Five Strategies to Selling Your Boss on Social Media Spending

Posted on by David T Scott

1I’m going to be honest here. I, like many, have yet to find an airtight ROI for social media spending. But, trust me, it’s from a lack of trying.

As CMOs we find ourselves in quite the conundrum when it comes to social media. While we’re allocating budget for it, we’re at the same time trying to justify it because the organization as a whole doesn’t understand the value and impact of doing so.

The thing is, social media is everywhere and is here to stay. As much as we CMOs can collectively kumbaya over this fact, we still need to sell that theory up the executive ladder. Social media happens whether you want it to or not and I’m surprised by how many CEOs still don’t get that.

In fact, only 33% of all companies surveyed have a social media strategy, according to the Marketing Leadership Council. This could mean big trouble because if they don’t get it, the work can be an uphill battle.

While looking for social media ROI throughout my career, I discovered that social media is great at customer service (and maybe even for building brand, but even that is debatable). We’ve all heard the stories of how social media was used to calm irate airline travelers, or to solve computer problems, etc, etc. That’s great, but the other thing I’ve discovered is that social media sucks for lead generation – one area (arguably the biggest) that drives ROI for any marketing initiative.  Seriously, have you heard of anyone using Facebook or Twitter to generate highly qualified leads for their enterprise sales team? The answer should be a resounding NO. It just doesn’t happen. least not yet.

So, when hunting for a good ROI social media strategy, I turned to my good friend Ted Rubin, who is arguably the most well known advocate for social media investment. He claims that one should be thinking about return on relationship (ROR), rather than ROI.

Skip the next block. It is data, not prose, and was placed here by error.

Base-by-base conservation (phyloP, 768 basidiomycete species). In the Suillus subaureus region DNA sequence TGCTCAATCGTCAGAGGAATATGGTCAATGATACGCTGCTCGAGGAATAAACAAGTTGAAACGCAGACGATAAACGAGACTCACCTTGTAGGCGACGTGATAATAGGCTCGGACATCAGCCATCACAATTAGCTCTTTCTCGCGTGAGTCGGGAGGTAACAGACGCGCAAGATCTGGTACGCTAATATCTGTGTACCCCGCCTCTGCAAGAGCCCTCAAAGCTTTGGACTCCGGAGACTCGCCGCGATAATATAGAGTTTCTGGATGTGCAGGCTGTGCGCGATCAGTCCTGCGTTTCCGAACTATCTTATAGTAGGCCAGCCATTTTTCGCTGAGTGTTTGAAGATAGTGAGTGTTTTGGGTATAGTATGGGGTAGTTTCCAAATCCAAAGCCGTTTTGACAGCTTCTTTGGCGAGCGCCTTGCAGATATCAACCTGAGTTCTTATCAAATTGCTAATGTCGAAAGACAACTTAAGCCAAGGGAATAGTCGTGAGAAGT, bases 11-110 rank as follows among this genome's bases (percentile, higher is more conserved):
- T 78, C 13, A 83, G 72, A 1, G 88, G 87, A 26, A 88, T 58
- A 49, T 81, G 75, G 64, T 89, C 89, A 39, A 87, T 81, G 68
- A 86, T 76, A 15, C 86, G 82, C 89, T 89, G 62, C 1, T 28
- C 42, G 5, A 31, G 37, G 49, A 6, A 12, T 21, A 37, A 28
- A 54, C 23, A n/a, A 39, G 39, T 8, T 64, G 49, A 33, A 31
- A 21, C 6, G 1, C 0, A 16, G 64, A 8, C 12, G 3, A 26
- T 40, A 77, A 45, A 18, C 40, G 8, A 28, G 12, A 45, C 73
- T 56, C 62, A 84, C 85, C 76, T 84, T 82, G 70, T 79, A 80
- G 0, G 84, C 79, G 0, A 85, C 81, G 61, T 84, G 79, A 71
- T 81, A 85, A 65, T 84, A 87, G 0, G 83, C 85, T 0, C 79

“In the world of coordinated creation of social media stories, there are typically two kinds of success, or ROI, on social campaigns – cost mitigation, and sales increase,” Rubin said. “And I believe there is an ROR fostered by all brand relevant content and communication – simply put, the value that is accrued by a person or brand due to nurturing a relationship.”

Basically, Rubin’s secret sauce is to measure relationships through social media experiences.

“When combining consumer and influencer-generated content, engagement and amplified online syndication, correctly structured and maintained Social involvement, engagement and connection will produce significant results,” Rubin added. “This includes search engine optimization results that last, an increase in online share of voice compared to competitors, and engaged impressions and reach that drive brand awareness, loyalty and ultimately sales conversion.”

It sounds good, but there are a lot of firms out there saying they can measure social impact or the social media experience. As the constant skeptic (hey, somebody has to be) I truly wonder if they really can, and if they can…do they do it accurately? It feels like the days of old when we said we could measure implicit brand awareness.

In my experience, there are two types of social media customers: those few who love you (and are probably already loyal customers who will rave about your company any chance they get), and those few who hate you (and probably hate everything just to hate everything, and have no problem saying so).